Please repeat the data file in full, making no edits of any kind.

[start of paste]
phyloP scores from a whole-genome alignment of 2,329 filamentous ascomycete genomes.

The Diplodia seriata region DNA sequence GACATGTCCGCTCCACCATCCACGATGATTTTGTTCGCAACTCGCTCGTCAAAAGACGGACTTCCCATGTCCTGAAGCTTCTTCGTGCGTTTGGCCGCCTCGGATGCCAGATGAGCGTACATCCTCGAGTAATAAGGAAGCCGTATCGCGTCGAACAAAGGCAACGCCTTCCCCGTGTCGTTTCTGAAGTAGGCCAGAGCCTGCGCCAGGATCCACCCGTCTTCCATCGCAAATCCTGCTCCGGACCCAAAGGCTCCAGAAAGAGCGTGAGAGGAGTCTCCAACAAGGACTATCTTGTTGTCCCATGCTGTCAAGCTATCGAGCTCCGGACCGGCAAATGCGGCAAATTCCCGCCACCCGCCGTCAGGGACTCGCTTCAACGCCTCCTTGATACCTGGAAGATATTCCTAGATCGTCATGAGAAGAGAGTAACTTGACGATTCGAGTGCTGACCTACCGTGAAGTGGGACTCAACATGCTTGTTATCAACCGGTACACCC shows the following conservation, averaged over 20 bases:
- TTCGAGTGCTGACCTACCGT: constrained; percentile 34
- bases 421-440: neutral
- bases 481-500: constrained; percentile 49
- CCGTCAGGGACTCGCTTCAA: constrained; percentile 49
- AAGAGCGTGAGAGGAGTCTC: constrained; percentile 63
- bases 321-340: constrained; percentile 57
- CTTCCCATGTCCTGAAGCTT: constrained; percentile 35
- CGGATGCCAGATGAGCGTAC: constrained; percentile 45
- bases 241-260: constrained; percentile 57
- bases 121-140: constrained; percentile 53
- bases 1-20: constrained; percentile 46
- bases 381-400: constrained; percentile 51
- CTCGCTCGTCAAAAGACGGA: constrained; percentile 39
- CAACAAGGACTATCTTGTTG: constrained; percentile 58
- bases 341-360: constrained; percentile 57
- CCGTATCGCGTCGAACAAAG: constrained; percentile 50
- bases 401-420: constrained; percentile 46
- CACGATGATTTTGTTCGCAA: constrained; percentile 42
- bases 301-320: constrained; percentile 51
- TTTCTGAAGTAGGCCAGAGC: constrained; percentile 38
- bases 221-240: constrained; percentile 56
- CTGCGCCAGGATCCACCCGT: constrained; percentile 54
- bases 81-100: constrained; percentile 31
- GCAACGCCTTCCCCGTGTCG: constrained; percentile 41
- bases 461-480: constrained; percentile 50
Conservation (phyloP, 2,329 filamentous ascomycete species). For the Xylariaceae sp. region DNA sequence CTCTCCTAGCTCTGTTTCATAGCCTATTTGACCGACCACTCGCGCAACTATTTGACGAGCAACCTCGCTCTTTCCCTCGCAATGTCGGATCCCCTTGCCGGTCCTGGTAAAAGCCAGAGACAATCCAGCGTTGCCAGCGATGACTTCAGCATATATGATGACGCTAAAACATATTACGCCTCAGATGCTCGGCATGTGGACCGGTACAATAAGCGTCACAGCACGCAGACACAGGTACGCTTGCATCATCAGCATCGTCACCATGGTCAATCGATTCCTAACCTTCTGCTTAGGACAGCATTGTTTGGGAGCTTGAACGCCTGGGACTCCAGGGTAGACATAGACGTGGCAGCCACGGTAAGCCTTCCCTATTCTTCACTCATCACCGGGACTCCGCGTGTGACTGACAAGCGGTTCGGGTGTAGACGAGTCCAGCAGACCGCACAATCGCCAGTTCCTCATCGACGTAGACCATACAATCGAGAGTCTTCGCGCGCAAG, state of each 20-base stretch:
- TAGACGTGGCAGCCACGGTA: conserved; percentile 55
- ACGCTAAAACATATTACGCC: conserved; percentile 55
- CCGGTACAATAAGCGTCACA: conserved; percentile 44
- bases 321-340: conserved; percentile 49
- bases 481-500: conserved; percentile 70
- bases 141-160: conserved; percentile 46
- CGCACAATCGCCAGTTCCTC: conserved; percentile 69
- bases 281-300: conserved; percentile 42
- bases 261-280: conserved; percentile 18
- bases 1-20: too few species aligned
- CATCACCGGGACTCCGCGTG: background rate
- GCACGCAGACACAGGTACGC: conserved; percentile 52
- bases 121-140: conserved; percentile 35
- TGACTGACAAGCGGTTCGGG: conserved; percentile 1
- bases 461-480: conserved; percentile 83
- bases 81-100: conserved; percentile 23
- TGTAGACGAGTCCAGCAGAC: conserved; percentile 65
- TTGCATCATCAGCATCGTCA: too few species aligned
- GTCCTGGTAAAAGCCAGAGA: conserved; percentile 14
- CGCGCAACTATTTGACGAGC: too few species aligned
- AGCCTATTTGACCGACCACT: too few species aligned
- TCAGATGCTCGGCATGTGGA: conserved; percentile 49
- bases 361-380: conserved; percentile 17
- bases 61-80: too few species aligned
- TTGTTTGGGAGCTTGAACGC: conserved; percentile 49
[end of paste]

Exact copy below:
phyloP scores from a whole-genome alignment of 2,329 filamentous ascomycete genomes.

The Diplodia seriata region DNA sequence GACATGTCCGCTCCACCATCCACGATGATTTTGTTCGCAACTCGCTCGTCAAAAGACGGACTTCCCATGTCCTGAAGCTTCTTCGTGCGTTTGGCCGCCTCGGATGCCAGATGAGCGTACATCCTCGAGTAATAAGGAAGCCGTATCGCGTCGAACAAAGGCAACGCCTTCCCCGTGTCGTTTCTGAAGTAGGCCAGAGCCTGCGCCAGGATCCACCCGTCTTCCATCGCAAATCCTGCTCCGGACCCAAAGGCTCCAGAAAGAGCGTGAGAGGAGTCTCCAACAAGGACTATCTTGTTGTCCCATGCTGTCAAGCTATCGAGCTCCGGACCGGCAAATGCGGCAAATTCCCGCCACCCGCCGTCAGGGACTCGCTTCAACGCCTCCTTGATACCTGGAAGATATTCCTAGATCGTCATGAGAAGAGAGTAACTTGACGATTCGAGTGCTGACCTACCGTGAAGTGGGACTCAACATGCTTGTTATCAACCGGTACACCC shows the following conservation, averaged over 20 bases:
- TTCGAGTGCTGACCTACCGT: constrained; percentile 34
- bases 421-440: neutral
- bases 481-500: constrained; percentile 49
- CCGTCAGGGACTCGCTTCAA: constrained; percentile 49
- AAGAGCGTGAGAGGAGTCTC: constrained; percentile 63
- bases 321-340: constrained; percentile 57
- CTTCCCATGTCCTGAAGCTT: constrained; percentile 35
- CGGATGCCAGATGAGCGTAC: constrained; percentile 45
- bases 241-260: constrained; percentile 57
- bases 121-140: constrained; percentile 53
- bases 1-20: constrained; percentile 46
- bases 381-400: constrained; percentile 51
- CTCGCTCGTCAAAAGACGGA: constrained; percentile 39
- CAACAAGGACTATCTTGTTG: constrained; percentile 58
- bases 341-360: constrained; percentile 57
- CCGTATCGCGTCGAACAAAG: constrained; percentile 50
- bases 401-420: constrained; percentile 46
- CACGATGATTTTGTTCGCAA: constrained; percentile 42
- bases 301-320: constrained; percentile 51
- TTTCTGAAGTAGGCCAGAGC: constrained; percentile 38
- bases 221-240: constrained; percentile 56
- CTGCGCCAGGATCCACCCGT: constrained; percentile 54
- bases 81-100: constrained; percentile 31
- GCAACGCCTTCCCCGTGTCG: constrained; percentile 41
- bases 461-480: constrained; percentile 50
Conservation (phyloP, 2,329 filamentous ascomycete species). For the Xylariaceae sp. region DNA sequence CTCTCCTAGCTCTGTTTCATAGCCTATTTGACCGACCACTCGCGCAACTATTTGACGAGCAACCTCGCTCTTTCCCTCGCAATGTCGGATCCCCTTGCCGGTCCTGGTAAAAGCCAGAGACAATCCAGCGTTGCCAGCGATGACTTCAGCATATATGATGACGCTAAAACATATTACGCCTCAGATGCTCGGCATGTGGACCGGTACAATAAGCGTCACAGCACGCAGACACAGGTACGCTTGCATCATCAGCATCGTCACCATGGTCAATCGATTCCTAACCTTCTGCTTAGGACAGCATTGTTTGGGAGCTTGAACGCCTGGGACTCCAGGGTAGACATAGACGTGGCAGCCACGGTAAGCCTTCCCTATTCTTCACTCATCACCGGGACTCCGCGTGTGACTGACAAGCGGTTCGGGTGTAGACGAGTCCAGCAGACCGCACAATCGCCAGTTCCTCATCGACGTAGACCATACAATCGAGAGTCTTCGCGCGCAAG, state of each 20-base stretch:
- TAGACGTGGCAGCCACGGTA: conserved; percentile 55
- ACGCTAAAACATATTACGCC: conserved; percentile 55
- CCGGTACAATAAGCGTCACA: conserved; percentile 44
- bases 321-340: conserved; percentile 49
- bases 481-500: conserved; percentile 70
- bases 141-160: conserved; percentile 46
- CGCACAATCGCCAGTTCCTC: conserved; percentile 69
- bases 281-300: conserved; percentile 42
- bases 261-280: conserved; percentile 18
- bases 1-20: too few species aligned
- CATCACCGGGACTCCGCGTG: background rate
- GCACGCAGACACAGGTACGC: conserved; percentile 52
- bases 121-140: conserved; percentile 35
- TGACTGACAAGCGGTTCGGG: conserved; percentile 1
- bases 461-480: conserved; percentile 83
- bases 81-100: conserved; percentile 23
- TGTAGACGAGTCCAGCAGAC: conserved; percentile 65
- TTGCATCATCAGCATCGTCA: too few species aligned
- GTCCTGGTAAAAGCCAGAGA: conserved; percentile 14
- CGCGCAACTATTTGACGAGC: too few species aligned
- AGCCTATTTGACCGACCACT: too few species aligned
- TCAGATGCTCGGCATGTGGA: conserved; percentile 49
- bases 361-380: conserved; percentile 17
- bases 61-80: too few species aligned
- TTGTTTGGGAGCTTGAACGC: conserved; percentile 49